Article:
CSDC History and Mission

What is the CSDC?

The Centre for the Study of Democratic Citizenship (CSDC) promotes excellence in scientific research in an essential niche by supporting research, the training of the next generation of scientists, and knowledge mobilization on the functioning of democracy. It is an unparalleled cluster in the Quebec ecosystem of scientific research by approaching democracy from the angle of citizenship, the political role that individuals play within their society and the capacity of institutions to meet their needs and desires. It also stands out for its strength in methodology, an element that is all the more crucial as the ways of doing research are transforming at lightning speed with the emergence of new tools and large sets of digital data.

The CSDC brings together researchers from several disciplines, at various stages of their careers and active in several regions of Quebec. It currently has close to fifty faculty members spread across 10 universities and one college, and approximately 200 student and postdoctoral members.

The research themes and projects that constitute the CSDC’s scientific program are grouped around three axes: learning democratic citizenship; the practice of democratic citizenship; and citizen representation and governance. This program integrates several essential elements for the proper functioning of democracy, from the development of the qualities required by a democratic culture to the capacity of institutions to respond to the expectations expressed by citizens, including the diversity of practices through which individuals build and express their political preferences. In societies characterized by socioeconomic inequalities, plural identities, emerging issues, an expanding digital environment and political institutions called into question, democratic citizenship is a complex phenomenon. It is critical to understand it in order to act and address the cultural, economic, environmental and social challenges that the population faces.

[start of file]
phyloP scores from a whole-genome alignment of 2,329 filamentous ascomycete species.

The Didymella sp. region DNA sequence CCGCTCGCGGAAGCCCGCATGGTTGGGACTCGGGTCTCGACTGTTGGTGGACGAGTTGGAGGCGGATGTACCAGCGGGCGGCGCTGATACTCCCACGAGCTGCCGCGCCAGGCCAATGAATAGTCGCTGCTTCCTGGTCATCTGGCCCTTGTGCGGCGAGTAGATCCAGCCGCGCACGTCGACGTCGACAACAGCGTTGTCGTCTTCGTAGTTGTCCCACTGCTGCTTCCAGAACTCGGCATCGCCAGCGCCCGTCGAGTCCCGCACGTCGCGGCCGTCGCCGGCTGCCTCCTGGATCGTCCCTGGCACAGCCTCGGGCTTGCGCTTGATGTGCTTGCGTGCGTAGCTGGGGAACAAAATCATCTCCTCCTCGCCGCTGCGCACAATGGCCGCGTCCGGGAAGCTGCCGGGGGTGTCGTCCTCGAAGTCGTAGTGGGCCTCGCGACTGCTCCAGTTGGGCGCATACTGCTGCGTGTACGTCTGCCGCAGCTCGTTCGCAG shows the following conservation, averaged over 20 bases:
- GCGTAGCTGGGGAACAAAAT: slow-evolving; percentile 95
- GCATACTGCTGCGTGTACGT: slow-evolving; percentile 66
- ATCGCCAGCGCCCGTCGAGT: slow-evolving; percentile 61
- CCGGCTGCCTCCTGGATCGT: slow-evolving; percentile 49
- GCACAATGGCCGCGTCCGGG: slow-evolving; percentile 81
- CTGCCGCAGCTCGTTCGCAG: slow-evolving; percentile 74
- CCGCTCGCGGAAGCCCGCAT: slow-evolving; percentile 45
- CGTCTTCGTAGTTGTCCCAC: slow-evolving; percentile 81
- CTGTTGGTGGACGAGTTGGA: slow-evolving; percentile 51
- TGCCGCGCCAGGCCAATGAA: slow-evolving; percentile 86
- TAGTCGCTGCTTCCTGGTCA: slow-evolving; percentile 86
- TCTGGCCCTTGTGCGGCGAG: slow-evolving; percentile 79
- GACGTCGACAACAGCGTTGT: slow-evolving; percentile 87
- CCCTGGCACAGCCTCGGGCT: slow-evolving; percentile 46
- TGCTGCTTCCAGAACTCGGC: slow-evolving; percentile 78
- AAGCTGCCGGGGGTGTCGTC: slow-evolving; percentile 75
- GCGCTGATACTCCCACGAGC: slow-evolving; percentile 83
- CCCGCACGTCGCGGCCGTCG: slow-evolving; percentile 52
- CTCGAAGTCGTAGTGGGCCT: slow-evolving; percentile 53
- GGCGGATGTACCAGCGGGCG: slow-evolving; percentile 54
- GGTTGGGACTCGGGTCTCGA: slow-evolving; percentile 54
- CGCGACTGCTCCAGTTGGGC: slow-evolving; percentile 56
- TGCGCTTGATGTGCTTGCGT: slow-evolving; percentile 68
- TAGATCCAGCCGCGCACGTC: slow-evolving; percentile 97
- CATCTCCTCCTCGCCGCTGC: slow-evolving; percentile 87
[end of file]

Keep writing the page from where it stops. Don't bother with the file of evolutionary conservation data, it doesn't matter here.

The CSDC facilitates and promotes high-caliber scientific research on fundamental issues relating to democratic citizenship from a variety of disciplinary perspectives, notably by playing a leadership role in the development of large-scale national and international research projects. It provides an enriching training environment with high added value for the next generation of scientists. It facilitates the contribution of Quebec scientists to debates on public policies in order to strengthen democracy here and elsewhere. The CSDC also helps achieve these objectives by creating leverage to support the efforts of its members to obtain additional resources aimed at supporting research, training and the transfer of knowledge to practical and user environments, research as well as the general public.

The Centre was founded in 2008 by Professor Elisabeth Gidengil of McGill University, when it was awarded initial funding as a strategic cluster. She assumed leadership until the summer of 2013, when Professor Dietlind Stolle took over. In September 2020, Professor Frédérick Bastien of the Université de Montréal became the third director of the CSDC.


The CSDC’s mission is to be a leading research centre in Quebec and Canada, and one of the best centres in the world for research, training and policy development on complex, urgent and important issues concerning democratic citizenship from an interdisciplinary perspective.

Specific objectives:

  • To promote scientific research of the highest national and international caliber on fundamental questions relating to democratic citizenship from a variety of disciplinary perspectives;
  • To contribute to political debates on strengthening democracy at home and abroad;
  • To take a leadership role in the development of large-scale (trans) national research projects;
  • To provide an enriched training environment for graduate students and post-doctoral fellows.